Welcome to Consumer Reports Advocacy

For 85 years CR has worked for laws and policies that put consumers first. Learn more about CR’s work with policymakers, companies, and consumers to help build a fair and just marketplace at TrustCR.org

Consumer Reports Urges the CFPB to Strengthen Oversight and Consumer Protections for “Buy Now Pay Later” Loans

CR Calls For New Rules to Ensure Consumers Are Treated Fairly And Can Afford to Manage Their Payments

WASHINGTON, D.C. – In a comment letter submitted to the Consumer Financial Protection Bureau today, Consumer Reports highlighted some of the potential risks consumers face with Buy Now Pay Later (BNPL) loans and called for stricter oversight of providers. The CFPB is currently evaluating the burgeoning BNPL market, which has exploded in recent years but is largely unregulated. 

Buy Now Pay Later products are designed to provide consumers with point-of-sale loans, typically issued at 0% interest, typically to be paid back within four payments over two months. Providers such as Afterpay, Klarna, Zip, Paypal, and Sezzle make money on the loans by charging businesses a fee when consumers use BNPL, and by assessing late fees when consumers miss a payment.

 “Buy Now Pay Later (BNPL) products have become an increasingly popular and convenient way for consumers to delay payments and manage their expenses,” said Chuck Bell, advocacy program director for CR. “But these loans also pose risks that can result in unexpected costs and frustration, especially when consumers fall behind on payments or have a dispute over an unwanted or fraudulent purchase. We need stricter oversight of Buy Now Pay Later services so that consumers who rely on them are treated fairly and get the same protections that come with other forms of credit.”

CR’s letter to the CFPB highlights a number of concerns about Buy Now Pay Later programs, including confusing and unclear disclosure agreements, high and excessive fees for missed payments, and problems consumers encounter getting a refund or resolving disputes over purchases.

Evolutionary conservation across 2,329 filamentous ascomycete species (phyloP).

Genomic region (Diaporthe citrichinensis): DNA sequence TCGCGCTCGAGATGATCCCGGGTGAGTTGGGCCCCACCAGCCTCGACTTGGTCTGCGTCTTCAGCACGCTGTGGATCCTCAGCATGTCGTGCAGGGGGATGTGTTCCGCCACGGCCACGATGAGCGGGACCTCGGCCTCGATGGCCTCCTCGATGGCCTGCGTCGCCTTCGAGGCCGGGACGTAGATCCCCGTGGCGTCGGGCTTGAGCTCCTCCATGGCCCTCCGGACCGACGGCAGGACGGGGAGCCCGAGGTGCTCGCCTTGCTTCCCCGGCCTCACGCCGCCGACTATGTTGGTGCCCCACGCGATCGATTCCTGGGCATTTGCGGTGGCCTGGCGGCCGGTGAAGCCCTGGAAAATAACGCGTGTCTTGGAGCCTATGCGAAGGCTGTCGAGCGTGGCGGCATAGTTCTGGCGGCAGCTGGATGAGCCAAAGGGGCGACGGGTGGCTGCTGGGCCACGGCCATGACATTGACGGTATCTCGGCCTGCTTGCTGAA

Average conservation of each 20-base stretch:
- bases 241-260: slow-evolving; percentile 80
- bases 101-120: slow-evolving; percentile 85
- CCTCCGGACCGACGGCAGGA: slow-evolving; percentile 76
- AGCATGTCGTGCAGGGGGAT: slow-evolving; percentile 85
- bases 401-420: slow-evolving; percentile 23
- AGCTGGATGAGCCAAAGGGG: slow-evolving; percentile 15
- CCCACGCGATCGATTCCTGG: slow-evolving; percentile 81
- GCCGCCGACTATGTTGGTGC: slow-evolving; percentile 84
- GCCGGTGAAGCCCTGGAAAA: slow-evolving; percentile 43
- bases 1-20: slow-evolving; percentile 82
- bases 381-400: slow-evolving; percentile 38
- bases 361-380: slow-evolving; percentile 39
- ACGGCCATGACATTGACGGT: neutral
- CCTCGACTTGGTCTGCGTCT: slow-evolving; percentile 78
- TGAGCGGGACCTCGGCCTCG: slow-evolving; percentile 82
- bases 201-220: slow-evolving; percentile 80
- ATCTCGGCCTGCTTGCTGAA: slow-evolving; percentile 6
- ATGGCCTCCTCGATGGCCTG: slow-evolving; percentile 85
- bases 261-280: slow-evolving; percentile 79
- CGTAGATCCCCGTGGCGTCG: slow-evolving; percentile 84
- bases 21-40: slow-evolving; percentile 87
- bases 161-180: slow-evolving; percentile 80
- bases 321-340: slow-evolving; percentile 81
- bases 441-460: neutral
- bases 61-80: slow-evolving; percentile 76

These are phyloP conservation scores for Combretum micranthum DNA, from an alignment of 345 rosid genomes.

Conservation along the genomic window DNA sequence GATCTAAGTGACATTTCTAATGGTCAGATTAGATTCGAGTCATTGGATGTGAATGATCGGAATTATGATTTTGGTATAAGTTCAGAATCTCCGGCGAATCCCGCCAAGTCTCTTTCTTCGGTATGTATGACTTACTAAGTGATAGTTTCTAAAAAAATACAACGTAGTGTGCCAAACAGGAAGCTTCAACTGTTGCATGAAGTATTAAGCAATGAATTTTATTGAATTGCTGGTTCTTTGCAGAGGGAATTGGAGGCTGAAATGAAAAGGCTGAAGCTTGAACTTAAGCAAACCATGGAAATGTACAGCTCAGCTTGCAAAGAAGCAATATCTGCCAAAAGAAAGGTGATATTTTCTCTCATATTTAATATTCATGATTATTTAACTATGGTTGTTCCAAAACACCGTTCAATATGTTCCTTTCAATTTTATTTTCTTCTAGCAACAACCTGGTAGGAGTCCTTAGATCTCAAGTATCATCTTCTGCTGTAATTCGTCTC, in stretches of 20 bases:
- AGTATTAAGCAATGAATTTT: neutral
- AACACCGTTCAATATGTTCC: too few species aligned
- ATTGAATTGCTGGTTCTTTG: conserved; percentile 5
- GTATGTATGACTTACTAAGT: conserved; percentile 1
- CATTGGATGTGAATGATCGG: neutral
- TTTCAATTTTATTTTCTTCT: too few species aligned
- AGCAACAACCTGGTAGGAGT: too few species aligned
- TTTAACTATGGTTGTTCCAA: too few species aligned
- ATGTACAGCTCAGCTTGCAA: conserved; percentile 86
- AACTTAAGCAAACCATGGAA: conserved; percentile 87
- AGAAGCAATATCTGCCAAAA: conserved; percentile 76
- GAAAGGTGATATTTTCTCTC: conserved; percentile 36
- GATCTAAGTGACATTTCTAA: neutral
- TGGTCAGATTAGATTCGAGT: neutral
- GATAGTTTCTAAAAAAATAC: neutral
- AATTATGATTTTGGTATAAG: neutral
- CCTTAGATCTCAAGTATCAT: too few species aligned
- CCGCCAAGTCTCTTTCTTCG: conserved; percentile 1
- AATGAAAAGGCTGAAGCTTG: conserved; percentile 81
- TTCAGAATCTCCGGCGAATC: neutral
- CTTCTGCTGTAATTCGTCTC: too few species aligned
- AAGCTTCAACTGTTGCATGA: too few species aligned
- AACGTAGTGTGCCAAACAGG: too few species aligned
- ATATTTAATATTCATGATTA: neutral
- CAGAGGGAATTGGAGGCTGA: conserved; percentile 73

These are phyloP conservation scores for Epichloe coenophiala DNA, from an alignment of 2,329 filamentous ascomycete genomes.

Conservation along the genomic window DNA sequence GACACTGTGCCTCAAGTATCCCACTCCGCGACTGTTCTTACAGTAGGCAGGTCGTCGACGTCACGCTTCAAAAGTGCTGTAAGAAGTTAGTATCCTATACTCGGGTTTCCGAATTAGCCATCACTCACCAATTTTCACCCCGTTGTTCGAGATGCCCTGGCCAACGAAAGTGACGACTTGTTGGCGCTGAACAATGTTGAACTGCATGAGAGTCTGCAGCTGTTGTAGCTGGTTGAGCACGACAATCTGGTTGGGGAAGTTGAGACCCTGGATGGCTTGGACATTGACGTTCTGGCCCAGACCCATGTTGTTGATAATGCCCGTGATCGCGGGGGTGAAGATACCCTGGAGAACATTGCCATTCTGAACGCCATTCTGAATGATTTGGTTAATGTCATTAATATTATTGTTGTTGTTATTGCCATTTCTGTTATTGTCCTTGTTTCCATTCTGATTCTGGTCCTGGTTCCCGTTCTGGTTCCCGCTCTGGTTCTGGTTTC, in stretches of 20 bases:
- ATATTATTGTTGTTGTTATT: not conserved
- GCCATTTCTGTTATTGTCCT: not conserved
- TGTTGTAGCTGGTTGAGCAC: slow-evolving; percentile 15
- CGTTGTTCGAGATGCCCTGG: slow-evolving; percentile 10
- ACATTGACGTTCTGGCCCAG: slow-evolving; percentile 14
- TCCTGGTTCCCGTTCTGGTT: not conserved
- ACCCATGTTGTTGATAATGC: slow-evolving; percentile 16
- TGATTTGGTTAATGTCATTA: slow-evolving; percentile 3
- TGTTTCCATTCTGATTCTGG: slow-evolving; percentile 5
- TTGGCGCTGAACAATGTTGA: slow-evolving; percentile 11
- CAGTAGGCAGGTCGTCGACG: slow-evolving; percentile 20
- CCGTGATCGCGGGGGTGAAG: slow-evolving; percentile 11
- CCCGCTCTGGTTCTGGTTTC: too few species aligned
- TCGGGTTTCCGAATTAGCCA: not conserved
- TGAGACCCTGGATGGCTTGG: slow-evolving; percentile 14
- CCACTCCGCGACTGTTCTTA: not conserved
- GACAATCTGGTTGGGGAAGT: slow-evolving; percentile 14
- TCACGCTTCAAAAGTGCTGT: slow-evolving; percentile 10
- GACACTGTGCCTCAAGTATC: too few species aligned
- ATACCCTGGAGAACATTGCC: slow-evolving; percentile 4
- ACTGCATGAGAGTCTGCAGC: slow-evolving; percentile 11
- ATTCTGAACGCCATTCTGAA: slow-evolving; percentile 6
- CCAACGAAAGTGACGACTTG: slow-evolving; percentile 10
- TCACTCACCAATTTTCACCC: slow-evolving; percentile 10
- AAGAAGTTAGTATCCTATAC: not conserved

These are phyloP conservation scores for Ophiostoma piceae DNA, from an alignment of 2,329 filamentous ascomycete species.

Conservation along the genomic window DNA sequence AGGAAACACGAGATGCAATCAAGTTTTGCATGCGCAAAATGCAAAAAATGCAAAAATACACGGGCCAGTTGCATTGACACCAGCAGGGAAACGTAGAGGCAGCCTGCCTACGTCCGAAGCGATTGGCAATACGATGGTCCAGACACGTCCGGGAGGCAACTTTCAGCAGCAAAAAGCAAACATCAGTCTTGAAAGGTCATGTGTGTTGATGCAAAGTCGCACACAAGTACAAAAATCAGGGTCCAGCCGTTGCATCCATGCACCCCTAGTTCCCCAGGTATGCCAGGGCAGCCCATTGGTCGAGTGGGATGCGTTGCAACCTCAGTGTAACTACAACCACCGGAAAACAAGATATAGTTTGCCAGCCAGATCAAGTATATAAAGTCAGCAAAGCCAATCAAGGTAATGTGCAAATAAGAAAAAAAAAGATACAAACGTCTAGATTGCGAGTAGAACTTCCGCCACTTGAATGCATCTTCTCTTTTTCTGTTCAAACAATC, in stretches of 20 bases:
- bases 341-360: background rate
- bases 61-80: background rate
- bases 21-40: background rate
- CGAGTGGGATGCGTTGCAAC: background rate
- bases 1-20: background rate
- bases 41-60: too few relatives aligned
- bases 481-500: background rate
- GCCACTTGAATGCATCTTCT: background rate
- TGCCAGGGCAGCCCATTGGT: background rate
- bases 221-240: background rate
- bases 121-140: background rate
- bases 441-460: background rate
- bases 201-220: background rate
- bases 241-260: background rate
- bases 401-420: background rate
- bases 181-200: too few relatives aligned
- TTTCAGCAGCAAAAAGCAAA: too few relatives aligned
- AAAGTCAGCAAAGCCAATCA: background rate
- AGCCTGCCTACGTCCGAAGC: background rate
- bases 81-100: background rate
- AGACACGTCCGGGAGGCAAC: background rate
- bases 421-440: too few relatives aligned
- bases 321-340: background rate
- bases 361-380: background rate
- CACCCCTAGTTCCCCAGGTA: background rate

While Buy Now Pay Later programs serve as a form of credit, Consumer Reports’ letter points out that providers are not required to evaluate a user’s ability to repay.  Because borrowers may take out multiple BNPL loans, they can become overextended and fall behind on payments. CR cites research finding that BNPL users have a higher rate of incurring overdraft fees compared to other consumers, which raises concerns that they may tend to be overextended on credit payments and household expenses and have a harder time avoiding penalty fees. 

Because BNPL products lack billing, disclosure and error correction protections provided under the Truth in Lending Act, consumers may not be able to find basic information regarding interest rates, due dates for payments, late fees, and how these loans may impact their credit record.

Many consumers have reported difficulties making returns and receiving refunds for BNPL payments they’ve made for goods and services.  While the problem may be less serious at larger retailers, consumers who use BNPL with smaller companies or less reputable websites may encounter this problem more frequently.

Consumer Reports urged the CFPB to adopt a number of reforms to better protect consumers, including:  

  • Subject BNPL loans to the same underwriting standards for credit cards and other regulated loans, including an ability to repay standard that considers the borrower’s income, and expenses and obligations.  
  • Create standardized disclosures to make sure customers can easily find all the information they need about interest rates, terms and fees, so they can compare products more effectively.
  • Establish a public monitoring system to ensure that returns, refund requests and other customer inquiries and complaints are processed in a timely way.


In addition, Consumer Reports is calling on Congress to extend “chargeback rights” to BNPL loans, so consumers have a legal right to challenge charges for goods that were defective, or never shipped or delivered, similar to the rights consumers currently have for credit cards.

See Consumer Reports’ letter for a more detailed explanation of CR’s concerns and policy recommendations.